Evaluation: Finding Out of Memory Exception Cause

Use this forum for questions on how to use .NET Memory Profiler and how to analyse memory usage.
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Buck221B
Posts: 2
Joined: Mon Sep 02, 2013 7:11 pm

Evaluation: Finding Out of Memory Exception Cause

Post by Buck221B » Mon Sep 02, 2013 8:01 pm

Any ideas on what is causing an eventual out of memory exception? The .NET Memory Profiler session is at https://www.dropbox.com/sh/4pa36pfhcykieme/1hp7wUrPkV. This is a WPF application that uses unsafe for performance reasons, as well as third party libraries and drivers. Hopefully it is obvious, but I do not see it. Thanks!

The steps to generate the snapshots were:
1. Start the profile and the session using the standalone application.
2. Take several consequently images which display on the screen.
3. Record the snapshot (snapshot 1)
4. Take over 1 minute of consecutive images which display on the screen.
5. Record the next snapshot (snapshot 3)
Note: If I had left the acquisition looping at step 4 (instead of stopping) it would have ended at the out of memory exception.

Thanks,

Buck

Andreas Suurkuusk
Posts: 1029
Joined: Wed Mar 02, 2005 7:53 pm

Re: Evaluation: Finding Out of Memory Exception Cause

Post by Andreas Suurkuusk » Tue Sep 03, 2013 8:00 pm

The snapshots in the session file do not indicate a memory leak. The overview shows that you do not have any excessive memory usage, and the managed memory usage has only increased with about 2KB between the snapshots, and the unmanaged memory usage has decreased by 65MB. But then I looked at the native memory view. You have used about 1.2 GB of memory, and you have 700 MB of (potentially) shared memory that has not been identified by the profiler. This memory is most likely caused by memory mapped files, as the profiler does not track the actual memory "allocated" using MapViewOfFile, only the number of views mapped.

In your session file, you have 330 "Mapped memory" instances and most of them are created by the BitmapMapper.Setup method (using MemoryMappedFile.CreateViewAccessor). The MemoryMappedViewAccessor is never disposed (it is marked as an undisposed instance by the profiler). However, the mapped view should be released by the finalizer anyway, so I'm not sure why your application seems to be leaking memory mapped views. I will investigate this a bit further and see if I can come up with an explanation. The best way to investigate this further would be for us to profile your application ourselves. If there's any possibility for you to provide us with the application that exhibits this problem, please contact us at support@scitech.se.
Best regards,

Andreas Suurkuusk
SciTech Software AB

Andreas Suurkuusk
Posts: 1029
Joined: Wed Mar 02, 2005 7:53 pm

Re: Evaluation: Finding Out of Memory Exception Cause

Post by Andreas Suurkuusk » Wed Sep 04, 2013 7:07 pm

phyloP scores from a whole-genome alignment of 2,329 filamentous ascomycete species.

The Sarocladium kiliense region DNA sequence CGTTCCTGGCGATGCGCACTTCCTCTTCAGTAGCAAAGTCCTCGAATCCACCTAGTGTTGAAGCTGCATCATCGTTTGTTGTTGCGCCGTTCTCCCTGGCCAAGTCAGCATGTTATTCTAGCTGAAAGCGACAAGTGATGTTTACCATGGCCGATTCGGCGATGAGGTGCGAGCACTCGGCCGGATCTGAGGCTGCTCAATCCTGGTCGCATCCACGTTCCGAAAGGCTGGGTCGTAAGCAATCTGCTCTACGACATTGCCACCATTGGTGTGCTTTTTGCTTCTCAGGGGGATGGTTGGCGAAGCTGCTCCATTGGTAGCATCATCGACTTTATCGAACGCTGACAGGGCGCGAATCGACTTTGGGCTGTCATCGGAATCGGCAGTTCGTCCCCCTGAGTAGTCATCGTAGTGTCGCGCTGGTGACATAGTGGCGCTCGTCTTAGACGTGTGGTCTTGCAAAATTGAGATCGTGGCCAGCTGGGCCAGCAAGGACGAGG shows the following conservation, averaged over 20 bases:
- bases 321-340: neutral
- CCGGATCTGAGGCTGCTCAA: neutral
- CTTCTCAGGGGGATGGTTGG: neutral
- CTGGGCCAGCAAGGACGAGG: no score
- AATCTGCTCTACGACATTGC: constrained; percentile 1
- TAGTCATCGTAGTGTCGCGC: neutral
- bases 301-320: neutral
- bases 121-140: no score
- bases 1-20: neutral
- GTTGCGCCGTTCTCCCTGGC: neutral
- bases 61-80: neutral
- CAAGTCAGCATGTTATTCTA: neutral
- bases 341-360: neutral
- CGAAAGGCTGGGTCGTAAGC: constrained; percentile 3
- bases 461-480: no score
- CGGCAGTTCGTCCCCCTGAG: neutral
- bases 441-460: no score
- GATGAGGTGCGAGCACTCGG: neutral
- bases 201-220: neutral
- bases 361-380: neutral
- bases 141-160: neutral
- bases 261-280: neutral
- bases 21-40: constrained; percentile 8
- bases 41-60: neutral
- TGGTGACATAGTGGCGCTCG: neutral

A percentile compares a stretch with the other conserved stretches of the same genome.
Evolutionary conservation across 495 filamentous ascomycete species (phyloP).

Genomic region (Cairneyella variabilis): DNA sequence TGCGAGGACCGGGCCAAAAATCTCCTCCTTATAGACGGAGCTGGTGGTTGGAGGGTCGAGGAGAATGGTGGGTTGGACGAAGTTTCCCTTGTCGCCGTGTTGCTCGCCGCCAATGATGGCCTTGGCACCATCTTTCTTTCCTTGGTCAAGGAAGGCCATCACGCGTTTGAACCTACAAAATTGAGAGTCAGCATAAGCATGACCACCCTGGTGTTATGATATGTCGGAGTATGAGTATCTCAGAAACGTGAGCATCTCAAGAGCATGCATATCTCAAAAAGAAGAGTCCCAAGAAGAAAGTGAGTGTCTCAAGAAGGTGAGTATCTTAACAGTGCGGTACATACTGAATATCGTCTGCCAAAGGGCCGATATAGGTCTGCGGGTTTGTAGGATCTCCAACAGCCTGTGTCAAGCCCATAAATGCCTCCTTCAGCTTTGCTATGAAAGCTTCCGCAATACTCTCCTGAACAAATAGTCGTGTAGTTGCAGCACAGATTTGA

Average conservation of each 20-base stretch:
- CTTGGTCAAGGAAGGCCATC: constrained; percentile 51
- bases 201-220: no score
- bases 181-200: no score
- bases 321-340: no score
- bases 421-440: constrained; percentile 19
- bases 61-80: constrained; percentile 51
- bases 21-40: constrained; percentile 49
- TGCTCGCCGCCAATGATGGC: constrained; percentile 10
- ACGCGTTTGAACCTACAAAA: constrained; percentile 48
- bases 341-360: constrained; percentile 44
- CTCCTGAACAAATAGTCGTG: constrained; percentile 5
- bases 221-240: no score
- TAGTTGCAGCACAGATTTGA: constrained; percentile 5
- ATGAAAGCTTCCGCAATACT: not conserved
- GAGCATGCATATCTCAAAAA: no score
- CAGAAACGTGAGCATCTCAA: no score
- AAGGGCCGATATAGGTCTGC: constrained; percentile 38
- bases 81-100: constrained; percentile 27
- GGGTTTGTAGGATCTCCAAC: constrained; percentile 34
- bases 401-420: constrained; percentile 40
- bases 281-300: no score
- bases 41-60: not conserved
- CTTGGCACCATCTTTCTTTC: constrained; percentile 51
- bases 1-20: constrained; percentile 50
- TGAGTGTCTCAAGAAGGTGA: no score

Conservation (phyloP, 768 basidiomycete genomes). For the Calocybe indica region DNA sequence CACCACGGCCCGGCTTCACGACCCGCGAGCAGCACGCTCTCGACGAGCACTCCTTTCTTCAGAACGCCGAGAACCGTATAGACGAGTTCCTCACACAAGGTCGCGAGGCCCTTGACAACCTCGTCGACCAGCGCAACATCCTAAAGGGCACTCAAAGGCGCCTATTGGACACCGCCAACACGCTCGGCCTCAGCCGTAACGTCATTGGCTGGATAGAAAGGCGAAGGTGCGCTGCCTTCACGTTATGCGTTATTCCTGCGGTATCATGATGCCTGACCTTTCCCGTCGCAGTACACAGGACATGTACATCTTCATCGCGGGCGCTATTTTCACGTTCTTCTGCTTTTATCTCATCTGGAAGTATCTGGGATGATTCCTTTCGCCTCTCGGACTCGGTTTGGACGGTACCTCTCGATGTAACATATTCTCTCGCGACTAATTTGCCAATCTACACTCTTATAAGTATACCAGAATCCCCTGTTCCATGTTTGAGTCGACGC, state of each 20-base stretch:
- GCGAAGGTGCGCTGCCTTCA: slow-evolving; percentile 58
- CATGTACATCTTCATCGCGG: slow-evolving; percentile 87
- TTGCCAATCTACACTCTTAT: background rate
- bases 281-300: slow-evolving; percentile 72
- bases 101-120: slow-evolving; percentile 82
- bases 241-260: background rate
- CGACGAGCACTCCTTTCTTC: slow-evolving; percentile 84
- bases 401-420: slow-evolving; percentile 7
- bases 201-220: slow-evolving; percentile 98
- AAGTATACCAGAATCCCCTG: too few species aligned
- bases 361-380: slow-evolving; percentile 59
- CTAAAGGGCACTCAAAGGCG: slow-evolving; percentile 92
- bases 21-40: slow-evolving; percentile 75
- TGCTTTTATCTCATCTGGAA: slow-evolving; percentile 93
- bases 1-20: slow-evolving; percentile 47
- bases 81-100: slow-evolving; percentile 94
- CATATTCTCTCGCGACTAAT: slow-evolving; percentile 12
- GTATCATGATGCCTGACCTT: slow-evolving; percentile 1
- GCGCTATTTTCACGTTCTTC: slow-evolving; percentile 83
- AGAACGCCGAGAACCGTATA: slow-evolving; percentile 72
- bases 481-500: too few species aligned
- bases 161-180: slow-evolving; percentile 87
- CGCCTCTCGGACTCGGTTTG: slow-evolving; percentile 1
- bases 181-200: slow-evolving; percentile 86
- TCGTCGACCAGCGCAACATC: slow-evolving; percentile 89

Thanks for the code snippet you sent by e-mail.

The problem with your code is that you only create a single instance of BitmapMapper and then you call the Setup method many times (289 times in the session you sent). The setup method creates a memory mapped view that gets released in the Dispose method, but the Dispose method is never called since the BitmapMapper instance is reused.

Normally this would not be a big problem, since the memory mapped view handles will be released in their finalizers. However, you also call SafeMemoryMappedViewHandle.AcquirePointer and do not call ReleasePointer until the Dispose method is called (which it's not). AcquirePointer is a dangerous method (it does itself call DangerousAddRef) and should be used with care. The AcquirePointer method is a very fast method, so you should call AcquirePointer/ReleasePointer each time you need to use the pointer and not store it in a class field. From the MSDN documentation:
When AcquirePointer returns, you should perform bounds checking by verifying that the pointer parameter is null. If it is not null, you must call the SafeBuffer.ReleasePointer method in a constrained execution region (CER).

Code: Select all

byte* pointer = null;
RuntimeHelpers.PrepareConstrainedRegions();
try {
    MySafeBuffer.AcquirePointer(ref pointer);
    // Use pointer here, with your own bounds checking.
    }
finally {
    if (pointer != null)
        MySafeBuffer.ReleasePointer();
    }
The constrained execution region might be an overkill, but you should definitely release the pointer in a finally clause.

I hope this helps.
Best regards,

Andreas Suurkuusk
SciTech Software AB

Buck221B
Posts: 2
Joined: Mon Sep 02, 2013 7:11 pm

Re: Evaluation: Finding Out of Memory Exception Cause

Post by Buck221B » Fri Sep 06, 2013 4:06 am

Hello Andreas,

Perfect and thanks! That cleaned it right up.

Best and thanks again,

Buck

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